Forum Index > Public Lands Stewardship > Baker and Helens should be a National Park!
 Reply to topic
Previous :: Next Topic
Author Message
Cyclopath
Faster than light



Joined: 20 Mar 2012
Posts: 6122 | TRs | Pics
Location: Seattle
Cyclopath
Faster than light
PostMon Oct 03, 2022 6:25 pm 
Bosterson wrote:
One thing to note re NP status is that both of those areas are currently accessible for free day use. I'm sure camping in the Large Marge backcountry is fun, but the Coldwater side is only 2h from Portland and there are lots of good day trips that can be done, including long 20+ mi days, with no permits or reservations required. This would presumably change with NP status.
Bosterson wrote:
So changing the area into a NP would presumably make access harder/more restricted than it currently is
When I hike on national forest land, there are always a bunch of worried people with large backpacks asking how many empty spaces are left. Never see that kind of anxiety on the national park trails. The good thing about the permit is it (almost) guarantees access once you get one.

Back to top Reply to topic Reply with quote Send private message
Bosterson
Member
Member


Joined: 12 Sep 2019
Posts: 250 | TRs | Pics
Location: Portland
Bosterson
Member
PostMon Oct 03, 2022 9:48 pm 
Cyclopath wrote:
When I hike on national forest land, there are always a bunch of worried people with large backpacks asking how many empty spaces are left. Never see that kind of anxiety on the national park trails.
Right, but backpacking in Mt Margaret already requires a permit. Presumably a change to NP status would create an entrance fee for any use (especially impacting day use) that currently does not exist in most of the St Helens area, including the Mt Margaret area. Like I said, I'm sure backpacking there is fun or whatever, but it's not terribly big and there's really great day hiking there and parking is free. NP status would also turn it into a destination, and scarcity creates demand. So the question is what kind of benefits the area currently doesn't have (environmental protection, etc) would we be getting for these trade offs, and is that worth it?

Go! Take a gun! And a dog! Without a leash! Chop down a tree! Start a fire! Piss wherever you want! Build a cairn! A HUGE ONE! BE A REBEL! YOU ONLY LIVE ONCE! (-bootpathguy)
Back to top Reply to topic Reply with quote Send private message
altasnob
Member
Member


Joined: 29 Aug 2007
Posts: 996 | TRs | Pics
Location: Tacoma
altasnob
Member
PostTue Oct 04, 2022 7:16 am 
Great ideas NacMacFeegle. But better get Mackenzie Bezos and Melinda Gates to use their fortunes to acquire all the private land necessary to make that all happen. The area just West of Rainier National Park demonstrates the failure of mankind. One of the most visited national parks in the country, next to 4 million people (soon to be 7 million people) has a bunch of private land clear cuts from the population centers right up to the national park boundary (which is an extremely narrow swath of forest there until you are already high on the alpine of the mountain). It's an absolute travesty.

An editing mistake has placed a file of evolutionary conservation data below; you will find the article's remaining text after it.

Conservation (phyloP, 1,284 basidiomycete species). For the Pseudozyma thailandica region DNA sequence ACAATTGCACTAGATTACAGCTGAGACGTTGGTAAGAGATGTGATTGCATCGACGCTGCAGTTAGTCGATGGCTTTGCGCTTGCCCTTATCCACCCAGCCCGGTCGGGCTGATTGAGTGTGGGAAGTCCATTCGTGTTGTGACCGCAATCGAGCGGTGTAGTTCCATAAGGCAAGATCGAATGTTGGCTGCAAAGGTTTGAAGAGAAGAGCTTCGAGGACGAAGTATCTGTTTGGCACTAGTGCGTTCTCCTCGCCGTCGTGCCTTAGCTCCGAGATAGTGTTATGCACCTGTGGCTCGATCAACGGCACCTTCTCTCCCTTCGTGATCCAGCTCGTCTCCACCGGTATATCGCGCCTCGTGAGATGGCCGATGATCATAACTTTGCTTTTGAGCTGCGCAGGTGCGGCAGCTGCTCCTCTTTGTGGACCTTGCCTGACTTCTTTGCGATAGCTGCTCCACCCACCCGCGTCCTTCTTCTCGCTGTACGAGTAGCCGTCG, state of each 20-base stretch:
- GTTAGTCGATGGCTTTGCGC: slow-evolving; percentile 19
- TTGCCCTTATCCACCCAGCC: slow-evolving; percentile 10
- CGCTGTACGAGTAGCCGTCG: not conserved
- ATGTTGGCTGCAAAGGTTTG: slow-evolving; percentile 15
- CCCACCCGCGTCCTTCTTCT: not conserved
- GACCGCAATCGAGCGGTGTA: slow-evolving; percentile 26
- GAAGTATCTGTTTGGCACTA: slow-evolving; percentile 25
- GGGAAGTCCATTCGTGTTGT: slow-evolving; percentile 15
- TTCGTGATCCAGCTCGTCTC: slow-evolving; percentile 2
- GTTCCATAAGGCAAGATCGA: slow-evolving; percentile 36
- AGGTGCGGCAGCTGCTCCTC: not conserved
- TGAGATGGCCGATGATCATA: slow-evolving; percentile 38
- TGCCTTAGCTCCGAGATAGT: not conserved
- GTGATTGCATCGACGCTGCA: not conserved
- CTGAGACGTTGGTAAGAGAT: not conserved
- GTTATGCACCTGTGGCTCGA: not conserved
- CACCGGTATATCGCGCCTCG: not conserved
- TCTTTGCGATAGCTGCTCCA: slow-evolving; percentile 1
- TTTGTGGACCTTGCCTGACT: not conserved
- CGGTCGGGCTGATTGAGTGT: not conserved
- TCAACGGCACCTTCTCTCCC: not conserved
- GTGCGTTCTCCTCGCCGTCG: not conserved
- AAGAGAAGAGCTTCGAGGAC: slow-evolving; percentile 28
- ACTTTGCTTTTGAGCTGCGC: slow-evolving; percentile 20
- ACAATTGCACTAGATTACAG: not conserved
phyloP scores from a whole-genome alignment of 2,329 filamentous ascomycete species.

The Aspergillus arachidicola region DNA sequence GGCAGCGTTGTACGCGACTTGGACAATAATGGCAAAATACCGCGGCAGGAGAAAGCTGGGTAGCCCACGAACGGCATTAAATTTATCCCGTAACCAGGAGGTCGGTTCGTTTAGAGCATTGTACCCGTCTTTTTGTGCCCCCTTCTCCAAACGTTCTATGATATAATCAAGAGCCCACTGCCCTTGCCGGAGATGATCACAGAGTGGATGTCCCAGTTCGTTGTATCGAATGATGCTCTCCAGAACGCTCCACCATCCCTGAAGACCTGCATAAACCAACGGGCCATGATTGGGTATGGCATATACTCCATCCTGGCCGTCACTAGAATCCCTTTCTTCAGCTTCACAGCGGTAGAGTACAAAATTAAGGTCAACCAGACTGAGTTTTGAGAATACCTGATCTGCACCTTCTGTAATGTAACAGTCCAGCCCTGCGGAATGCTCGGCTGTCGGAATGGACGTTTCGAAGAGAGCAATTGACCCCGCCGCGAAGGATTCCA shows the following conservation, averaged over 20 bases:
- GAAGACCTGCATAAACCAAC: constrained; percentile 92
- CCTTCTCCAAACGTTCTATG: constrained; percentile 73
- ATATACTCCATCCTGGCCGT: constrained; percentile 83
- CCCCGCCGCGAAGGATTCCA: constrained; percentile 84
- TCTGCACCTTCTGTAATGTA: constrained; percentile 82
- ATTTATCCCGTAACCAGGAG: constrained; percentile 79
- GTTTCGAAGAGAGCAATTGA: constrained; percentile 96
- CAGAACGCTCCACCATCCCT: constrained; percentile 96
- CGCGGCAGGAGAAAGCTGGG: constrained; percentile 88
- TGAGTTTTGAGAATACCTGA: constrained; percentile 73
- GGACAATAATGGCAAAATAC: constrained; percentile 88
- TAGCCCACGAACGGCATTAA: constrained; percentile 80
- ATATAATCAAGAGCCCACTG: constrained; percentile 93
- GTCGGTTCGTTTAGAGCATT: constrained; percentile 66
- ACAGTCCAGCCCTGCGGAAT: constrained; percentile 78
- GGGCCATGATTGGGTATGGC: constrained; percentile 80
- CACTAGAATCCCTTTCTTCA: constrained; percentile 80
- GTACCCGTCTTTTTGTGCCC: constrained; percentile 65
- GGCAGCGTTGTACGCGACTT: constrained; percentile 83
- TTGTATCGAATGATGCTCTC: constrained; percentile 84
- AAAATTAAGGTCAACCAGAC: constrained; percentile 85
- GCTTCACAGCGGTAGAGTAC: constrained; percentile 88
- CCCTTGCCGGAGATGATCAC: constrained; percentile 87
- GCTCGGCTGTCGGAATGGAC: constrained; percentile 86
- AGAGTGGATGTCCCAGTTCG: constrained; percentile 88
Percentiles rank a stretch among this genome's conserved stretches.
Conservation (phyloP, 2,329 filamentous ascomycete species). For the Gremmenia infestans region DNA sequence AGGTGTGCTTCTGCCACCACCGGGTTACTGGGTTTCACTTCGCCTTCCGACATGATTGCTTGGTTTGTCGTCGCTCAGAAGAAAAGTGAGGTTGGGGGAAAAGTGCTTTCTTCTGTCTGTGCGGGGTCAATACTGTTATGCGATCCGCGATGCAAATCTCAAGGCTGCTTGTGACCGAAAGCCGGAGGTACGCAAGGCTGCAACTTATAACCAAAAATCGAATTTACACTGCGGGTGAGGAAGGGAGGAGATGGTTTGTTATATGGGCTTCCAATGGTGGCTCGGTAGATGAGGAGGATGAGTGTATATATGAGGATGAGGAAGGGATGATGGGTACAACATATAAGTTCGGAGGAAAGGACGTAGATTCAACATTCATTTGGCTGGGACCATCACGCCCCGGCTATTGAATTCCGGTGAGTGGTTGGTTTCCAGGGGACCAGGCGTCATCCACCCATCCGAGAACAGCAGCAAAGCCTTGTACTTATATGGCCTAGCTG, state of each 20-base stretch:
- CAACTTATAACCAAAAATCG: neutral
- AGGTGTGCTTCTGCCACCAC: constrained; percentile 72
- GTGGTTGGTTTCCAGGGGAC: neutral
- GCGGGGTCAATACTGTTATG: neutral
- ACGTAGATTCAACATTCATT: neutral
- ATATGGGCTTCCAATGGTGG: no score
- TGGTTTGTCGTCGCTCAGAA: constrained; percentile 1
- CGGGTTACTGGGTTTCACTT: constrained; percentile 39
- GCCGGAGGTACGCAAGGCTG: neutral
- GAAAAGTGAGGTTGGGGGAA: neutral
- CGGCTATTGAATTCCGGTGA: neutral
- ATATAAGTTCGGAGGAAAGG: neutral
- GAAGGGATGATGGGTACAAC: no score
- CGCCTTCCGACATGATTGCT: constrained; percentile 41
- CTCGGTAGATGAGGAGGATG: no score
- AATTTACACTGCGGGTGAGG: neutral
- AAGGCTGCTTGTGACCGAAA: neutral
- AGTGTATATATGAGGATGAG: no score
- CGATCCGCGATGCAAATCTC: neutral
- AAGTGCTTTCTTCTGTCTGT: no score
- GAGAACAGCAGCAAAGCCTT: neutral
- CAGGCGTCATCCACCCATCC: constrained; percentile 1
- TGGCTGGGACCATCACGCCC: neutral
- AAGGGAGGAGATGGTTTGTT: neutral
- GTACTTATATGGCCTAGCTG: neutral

ChinookPass
Back to top Reply to topic Reply with quote Send private message
Ski
><((((°>



Joined: 27 May 2005
Posts: 12254 | TRs | Pics
Location: tacoma
Ski
><((((°>
PostTue Oct 04, 2022 9:12 am 
^ The same situation exists up at Olympic. The first letter of mine ever published in WTA's old "Signpost" magazine was a rant about clearcuts visible from the interior core of Olympic National Park. Not really much to be done about that. What exists at Rainier is far better than what could have been. Had they had their way, James Hill and Frederick Weyerhauser would have sluiced the entire mountain into Puget Sound looking for gold. (Not sure what book that's in .... Carsten Lien, maybe? confused.gif ) A lot of that real estate near Rainier is privately-owned, so unless you are prepared to pony up the bucks to BUY it, it is what it is.

"I shall wear white flannel trousers, and walk upon the beach. I have heard the mermaids singing, each to each."
Back to top Reply to topic Reply with quote Send private message
Ski
><((((°>



Joined: 27 May 2005
Posts: 12254 | TRs | Pics
Location: tacoma
Ski
><((((°>
PostTue Oct 04, 2022 9:47 am 
jinx's boy wrote:
“Unequaled by anything” is pretty bold.
Also very accurate. The west slope of the Olympic Peninsula is home to one of only three temperate rain forest areas on the planet, the other two being in northern Scotland and on the South Island of New Zealand. I believe, if you do some investigative work, you'll find that there is a greater degree of "biodiversity" up on the Peninsula. (More species of flora and fauna.) Rainier is home to a dozen or so glaciers as well as temperate mid-elevation rain forest, all within 65 miles of tidewater. Where else on the planet does that exist?

"I shall wear white flannel trousers, and walk upon the beach. I have heard the mermaids singing, each to each."
Back to top Reply to topic Reply with quote Send private message
Ski
><((((°>



Joined: 27 May 2005
Posts: 12254 | TRs | Pics
Location: tacoma
Ski
><((((°>
PostTue Oct 04, 2022 10:11 am 
.... and just out of curiosity.... who's the one supposed to come up with the money to buy all of these privately-owned timberlands? Elon Musk? dream on, baby.

"I shall wear white flannel trousers, and walk upon the beach. I have heard the mermaids singing, each to each."
Back to top Reply to topic Reply with quote Send private message
altasnob
Member
Member